Microsoft releases critical updates for Internet Explorer flaws

Summary:Microsoft released two eagerly awaited updates for Internet Explorer today, both addressing serious security issues. One covers a zero-day flaw in IE9 and earlier versions, the second updates Flash in Windows 8.

Microsoft released two eagerly awaited updates for Internet Explorer today, both addressing serious security issues.

Security update MS12-063 addresses the IE vulnerability described in Security Advisory 2757760, which has already resulted in some targeted zero-day attacks but has not been widely exploited. A “Fix It” tool was released earlier this week to mitigate the problem. This update patches the underlying vulnerability in Internet Explorer versions 6, 7, 8, and 9. (The issue doesn't affect IE 10 in Windows 8.)

The company also released Security Advisory 2755801, which addresses all publicly known issues affecting Adobe Flash Player in Internet Explorer 10 on Windows 8. This release is exactly one month later than Adobe’s release of the same update for other platforms, including Internet Explorer 9 and earlier.

Both updates will be delivered through Automatic Updates or can be manually installed.

flash-player-update-windows-8-0921

The Flash update requires a restart. After you complete the installation, the Adobe Flash Player Find version page should report 11.3.374.7. (For Google Chrome, the current version is 11.3.31.232.) Note that these numbers are different from the 11.4 release from Adobe that is installed as an ActiveX control (in IE9 and earlier) or a plugin (for Firefox).

Microsoft originally told ZDNet and other publications in early September that the Flash update would be available at the end of October, when Windows 8 was officially released. A few days later, a spokesperson announced that the update would be available “shortly.” It took a little over a week to deliver.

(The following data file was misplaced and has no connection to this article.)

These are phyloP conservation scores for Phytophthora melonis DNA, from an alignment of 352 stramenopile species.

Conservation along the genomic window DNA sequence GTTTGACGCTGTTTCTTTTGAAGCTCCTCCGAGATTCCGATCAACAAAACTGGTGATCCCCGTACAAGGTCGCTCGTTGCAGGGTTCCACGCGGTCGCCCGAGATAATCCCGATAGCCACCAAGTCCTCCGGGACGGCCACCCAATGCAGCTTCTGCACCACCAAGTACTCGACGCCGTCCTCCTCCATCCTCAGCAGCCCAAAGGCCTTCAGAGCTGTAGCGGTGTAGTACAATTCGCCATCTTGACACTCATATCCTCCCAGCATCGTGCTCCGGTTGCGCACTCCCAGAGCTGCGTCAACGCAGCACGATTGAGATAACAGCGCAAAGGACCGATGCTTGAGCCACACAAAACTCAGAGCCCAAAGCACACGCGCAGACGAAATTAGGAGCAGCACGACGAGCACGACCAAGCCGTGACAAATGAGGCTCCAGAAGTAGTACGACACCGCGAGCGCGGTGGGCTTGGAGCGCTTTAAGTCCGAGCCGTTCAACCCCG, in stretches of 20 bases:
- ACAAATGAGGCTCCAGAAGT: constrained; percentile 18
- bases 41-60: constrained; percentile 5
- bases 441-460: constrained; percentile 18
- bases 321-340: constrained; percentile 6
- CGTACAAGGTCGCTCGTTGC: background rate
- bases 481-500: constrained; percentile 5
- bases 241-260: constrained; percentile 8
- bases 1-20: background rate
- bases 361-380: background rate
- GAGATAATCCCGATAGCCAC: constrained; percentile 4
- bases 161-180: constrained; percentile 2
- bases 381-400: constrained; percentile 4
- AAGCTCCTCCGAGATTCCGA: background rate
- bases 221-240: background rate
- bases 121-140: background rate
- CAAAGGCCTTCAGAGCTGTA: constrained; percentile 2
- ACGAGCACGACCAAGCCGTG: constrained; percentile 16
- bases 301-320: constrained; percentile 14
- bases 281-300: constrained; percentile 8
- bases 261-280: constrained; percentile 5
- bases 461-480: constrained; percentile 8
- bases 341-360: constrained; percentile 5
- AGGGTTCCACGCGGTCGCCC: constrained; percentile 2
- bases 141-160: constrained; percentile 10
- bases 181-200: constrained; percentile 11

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Security experts will be looking carefully at how Microsoft handles Flash updates in the future, now that the Flash Player code is included in Internet Explorer 10 and can’t be removed. If Microsoft is consistently behind Adobe in delivering security updates, it risks exposing Windows 8 customers to the sort of problem that got Apple in big trouble earlier this year. In that OS X fiasco, the Flashback malware infected more than 600,000 Macs, roughly 1% of Apple's OS X installed base, using Java software that was included with the operating system and could not be removed.

In its official announcement, Microsoft says it intends to be aggressive about delivering Flash updates:

We recognize there has been some discussion about our update process as it relates to Adobe Flash Player. Microsoft is committed to taking the appropriate actions to help protect our customers and we are working closely with Adobe to deliver quality protections that are aligned with Adobe’s update process.

With respect to Adobe Flash Player in Internet Explorer 10, customers can expect the following:

  • On a quarterly basis when Adobe normally issues Flash Player updates, we will coordinate on disclosure and release timing.
  • When the threat landscape requires action outside of Adobe’s normal update cadence, we will also work to align our release schedules. For example, this may mean that in some cases we will issue updates outside of our regular monthly security bulletin release.

Those aren’t hard-and-fast promises, but it is noteworthy that Adobe and Google have managed to coordinate their release schedules so that Chrome (which also contains Flash Player as a component) is updated at the same time as the Adobe release. There’s no reason why Adobe and Microsoft can’t do the same, but only time will tell.

Meanwhile, Microsoft deserves credit for its clear and consistent communication on the issue involving the zero-day exploit associated with Security Advisory 2757760. The company has delivered a steady stream of advisories over the past week, acknowledging the problem, offering a mitigation tool, delivering a one-click Fix-It, and then delivering this patch within a week of the original disclosure.

Topics: Security, Microsoft

About

Ed Bott is an award-winning technology writer with more than two decades' experience writing for mainstream media outlets and online publications. He has served as editor of the U.S. edition of PC Computing and managing editor of PC World; both publications had monthly paid circulation in excess of 1 million during his tenure. He is the a... Full Bio

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